The National Hydrography Dataset (NHD) represents the mapped surface waters of the United States. In Alaska the NHD is outdated (originally mapped from 1940’s era imagery), contains a variety of errors and needs to be updated to meet modern management needs. AK Hydro is an ambitious collaborative effort led by federal, state and local entities, addressing this need and updating surface water mapping. Originally focused on Southeast Alaska, the Alaska and Northwest Canada LCCs’ funding expanded this project throughout Alaska.
This discussion will explore the work being done across the state and the progress made since the AK Hydrography Coordinator position was established. Learn how you can be involved in this important partnership.
Wednesday, September 23; 12-1pm AKT
The Joint Fire Science Program (JFSP) is interested in sponsoring projects that explore and better define the concept of resilient landscapes, especially considering changing climates.
The goal of this proposal solicitation is to stimulate innovative thinking and generate new ideas and concepts that could help fire, fuels, and resource managers better understand how to develop measureable objectives leading to more resilient landscapes.
Open now; closes November 13.
More information at the JFSP website.
Alaska Maritime National Wildlife Refuge is recruiting for a permanent full-time Biometrician. The announcement is now posted on USAJOBS and is open until September 29, 2015. The position is stationed in beautiful Homer, Alaska, and will work with their team of Refuge biologists on statistical design, analyses, and review for all Refuge biological surveys.
St. Lazaria Island Sunset by Holly T. Gaboriault/USFWS
No Registration Cost!
Don’t miss this opportunity to be involved in one of our two Climate-Smart Conservation with Scenario Planning (ALC3187) Classes that are hosted by the Northwest Boreal Landscape Conservation Cooperative.
The first class will be held in Fairbanks, AK on 9/28-10/2/2015 at the Morris Thompson Cultural and Visitors Center and the second class will be held in Whitehorse, Yukon Canada on 10/5-10/9/2015 at Yukon College.
DOI Learn – Request an Account ALC3187
As part of a broad effort to study the environmental and societal effects of climate change, NASA has begun a multi-year field campaign to investigate ecological impacts of the rapidly changing climate in Alaska and northwestern Canada, such as the thawing of permafrost, wildfires and changes to wildlife habitats.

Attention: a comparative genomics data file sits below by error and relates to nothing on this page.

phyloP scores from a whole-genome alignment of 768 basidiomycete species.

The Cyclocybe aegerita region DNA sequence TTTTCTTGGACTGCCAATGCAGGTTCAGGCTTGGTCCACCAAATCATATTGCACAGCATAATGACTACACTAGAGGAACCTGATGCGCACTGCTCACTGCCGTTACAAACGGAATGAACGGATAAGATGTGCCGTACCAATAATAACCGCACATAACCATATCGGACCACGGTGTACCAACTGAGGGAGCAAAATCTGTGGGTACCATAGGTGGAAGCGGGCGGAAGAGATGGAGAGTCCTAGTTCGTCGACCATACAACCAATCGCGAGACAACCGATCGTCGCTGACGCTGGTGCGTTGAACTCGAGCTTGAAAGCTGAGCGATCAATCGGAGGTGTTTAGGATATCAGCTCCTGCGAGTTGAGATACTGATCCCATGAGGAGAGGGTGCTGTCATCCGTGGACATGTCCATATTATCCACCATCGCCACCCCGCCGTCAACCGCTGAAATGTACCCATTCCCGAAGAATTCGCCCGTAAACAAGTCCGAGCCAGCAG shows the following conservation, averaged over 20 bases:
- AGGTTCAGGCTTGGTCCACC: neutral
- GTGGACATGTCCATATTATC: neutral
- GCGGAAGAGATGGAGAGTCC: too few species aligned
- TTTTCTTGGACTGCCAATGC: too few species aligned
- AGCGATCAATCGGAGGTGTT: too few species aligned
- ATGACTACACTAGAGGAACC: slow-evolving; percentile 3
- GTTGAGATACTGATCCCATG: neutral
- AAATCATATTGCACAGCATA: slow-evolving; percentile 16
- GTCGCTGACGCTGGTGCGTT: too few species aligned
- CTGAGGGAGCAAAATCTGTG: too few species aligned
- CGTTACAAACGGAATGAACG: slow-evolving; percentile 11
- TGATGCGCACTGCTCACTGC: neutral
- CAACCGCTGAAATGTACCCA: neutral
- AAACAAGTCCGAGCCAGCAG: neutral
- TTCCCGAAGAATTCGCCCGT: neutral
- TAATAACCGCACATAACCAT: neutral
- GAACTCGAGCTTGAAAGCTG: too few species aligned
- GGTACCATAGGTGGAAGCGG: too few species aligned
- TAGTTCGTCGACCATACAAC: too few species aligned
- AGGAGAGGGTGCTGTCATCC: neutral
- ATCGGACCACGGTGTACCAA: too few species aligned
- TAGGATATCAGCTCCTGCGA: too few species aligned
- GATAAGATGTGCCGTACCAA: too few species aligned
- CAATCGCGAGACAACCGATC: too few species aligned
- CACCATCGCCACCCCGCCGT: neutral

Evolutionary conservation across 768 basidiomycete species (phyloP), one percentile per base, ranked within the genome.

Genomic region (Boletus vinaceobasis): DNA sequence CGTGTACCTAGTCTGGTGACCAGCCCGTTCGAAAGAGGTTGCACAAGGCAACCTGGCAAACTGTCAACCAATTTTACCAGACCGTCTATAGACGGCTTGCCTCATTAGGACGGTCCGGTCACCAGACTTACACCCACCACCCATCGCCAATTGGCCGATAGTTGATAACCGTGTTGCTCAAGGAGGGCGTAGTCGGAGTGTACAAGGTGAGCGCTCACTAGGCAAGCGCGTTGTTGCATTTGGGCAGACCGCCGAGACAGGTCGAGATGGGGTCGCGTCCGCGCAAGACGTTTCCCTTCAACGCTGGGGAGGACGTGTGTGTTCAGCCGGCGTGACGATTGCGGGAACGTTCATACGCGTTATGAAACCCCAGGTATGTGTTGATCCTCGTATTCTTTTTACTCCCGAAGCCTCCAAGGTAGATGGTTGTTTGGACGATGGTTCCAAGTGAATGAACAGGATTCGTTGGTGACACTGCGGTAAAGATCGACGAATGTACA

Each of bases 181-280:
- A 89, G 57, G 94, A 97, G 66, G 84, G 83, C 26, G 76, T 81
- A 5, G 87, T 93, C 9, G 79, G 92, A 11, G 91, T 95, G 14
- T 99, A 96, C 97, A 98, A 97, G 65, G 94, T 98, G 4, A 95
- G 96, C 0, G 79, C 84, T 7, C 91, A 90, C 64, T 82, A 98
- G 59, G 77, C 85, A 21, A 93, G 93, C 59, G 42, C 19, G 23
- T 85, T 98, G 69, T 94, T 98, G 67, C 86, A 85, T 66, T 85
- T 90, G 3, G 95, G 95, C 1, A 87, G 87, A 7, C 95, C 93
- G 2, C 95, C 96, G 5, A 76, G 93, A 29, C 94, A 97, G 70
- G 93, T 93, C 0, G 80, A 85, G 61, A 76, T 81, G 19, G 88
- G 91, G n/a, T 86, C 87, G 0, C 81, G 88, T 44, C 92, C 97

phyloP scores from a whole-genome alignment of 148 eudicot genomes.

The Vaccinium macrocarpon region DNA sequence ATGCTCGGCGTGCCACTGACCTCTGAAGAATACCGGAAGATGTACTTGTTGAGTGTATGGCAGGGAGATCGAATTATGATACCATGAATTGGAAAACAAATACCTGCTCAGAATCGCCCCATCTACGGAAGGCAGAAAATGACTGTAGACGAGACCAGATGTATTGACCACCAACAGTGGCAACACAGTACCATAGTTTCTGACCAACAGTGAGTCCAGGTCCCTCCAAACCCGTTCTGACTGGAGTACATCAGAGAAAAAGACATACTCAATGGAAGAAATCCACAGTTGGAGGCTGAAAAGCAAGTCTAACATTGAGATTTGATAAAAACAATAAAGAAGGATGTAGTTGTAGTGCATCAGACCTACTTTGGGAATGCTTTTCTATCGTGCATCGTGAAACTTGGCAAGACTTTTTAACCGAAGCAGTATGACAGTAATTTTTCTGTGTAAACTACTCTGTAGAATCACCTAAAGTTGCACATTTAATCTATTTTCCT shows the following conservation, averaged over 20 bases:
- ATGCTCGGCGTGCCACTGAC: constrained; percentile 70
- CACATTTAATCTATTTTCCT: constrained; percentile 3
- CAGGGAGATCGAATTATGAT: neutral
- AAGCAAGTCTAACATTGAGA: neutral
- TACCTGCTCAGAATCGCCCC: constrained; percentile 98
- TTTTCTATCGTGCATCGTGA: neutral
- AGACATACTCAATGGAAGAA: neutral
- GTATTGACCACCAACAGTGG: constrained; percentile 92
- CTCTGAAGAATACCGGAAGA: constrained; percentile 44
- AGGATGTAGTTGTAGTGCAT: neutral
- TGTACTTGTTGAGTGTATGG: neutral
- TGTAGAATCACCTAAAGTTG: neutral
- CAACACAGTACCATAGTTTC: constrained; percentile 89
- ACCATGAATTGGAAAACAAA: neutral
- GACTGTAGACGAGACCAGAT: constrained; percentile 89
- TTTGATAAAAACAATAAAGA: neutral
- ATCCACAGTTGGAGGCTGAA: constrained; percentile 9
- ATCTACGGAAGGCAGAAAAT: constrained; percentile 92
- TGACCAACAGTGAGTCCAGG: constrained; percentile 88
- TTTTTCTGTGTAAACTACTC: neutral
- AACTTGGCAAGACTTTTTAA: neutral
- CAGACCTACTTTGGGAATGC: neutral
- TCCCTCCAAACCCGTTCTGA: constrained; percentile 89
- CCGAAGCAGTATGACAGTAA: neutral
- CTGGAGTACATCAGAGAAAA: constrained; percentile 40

The Arctic Boreal Vulnerability Experiment (ABoVE) will bring together on-the-ground research in Alaska and northwestern Canada with data collected by NASA airborne instruments, satellites and other agency programs, including SMAP, OCO-2, and upcoming ICESat-2 andNISAR missions.
Go to full press release.
Click here to project profiles.
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The Arctic Observing Open Science Meeting will bring together individuals and teams involved in the collection, processing, analysis, and use of observations in the Arctic from academia, agencies, industry, and other organizations.
The meeting will be held 17-19 November 2015 in Seattle, Washington.
Meeting Website: http://www.arcus.org/search-program/meetings/2015/aoosm
The goals of the Arctic Observing Open Science Meeting are to:
Steven Roddick, Yukon Climate Change Secretariat will be presenting from Whitehorse.
Contact email@example.com for more details.
Thursday, August 6 11am AK/ 12pm YK
Meeting Number: 449 875 146
Meeting Passcode: 40211914
1. Go to https://www.mymeetings.com/nc/
2. Type in the Meeting Number & Passcode
3. Choose “Conference” and click proceed
4. First time users, click on “New Users” to check your system and download the software. Then go back to Join Net Conference page.
5. Enter your name
6. Agree to the terms and conditions and click proceed
2 postdoctoral researchers are being sought to be part of a project on “Landscape Sensitivity to Ecological Drought: The Knowns, Needs, and Solutions for the Real World”. Funded by the USGS National Climate Change and Wildlife Science Center, in partnership with the Science for Nature and People initiative (SNAP; www.snap.is), the project will assess the state of understanding of current and future drought impacts across a range of ecological systems in the United States, and connect those impacts with actionable strategies for reducing risks to biodiversity and human well-being. The project is led by Dr. Shawn Carter (USGS), Dr. Kim Hall (The Nature Conservancy) and Dr. Molly Cross (Wildlife Conservation Society), and involves a multi-disciplinary Working Group of experts in the ecological, social, and economic impacts of drought across the United States. For more information about this SNAP project see http://www.snap.is/groups/ecological-drought/.
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Kimberly Lisgo & Dr. Fiona Schmiegelow, BEACONs Project, University of Alberta
Originally scheduled for July 8th, 2015, the second part of the Application of the Conservation Matrix Model in the Northwest Boreal LCC will now take place in September.
Check back for further details!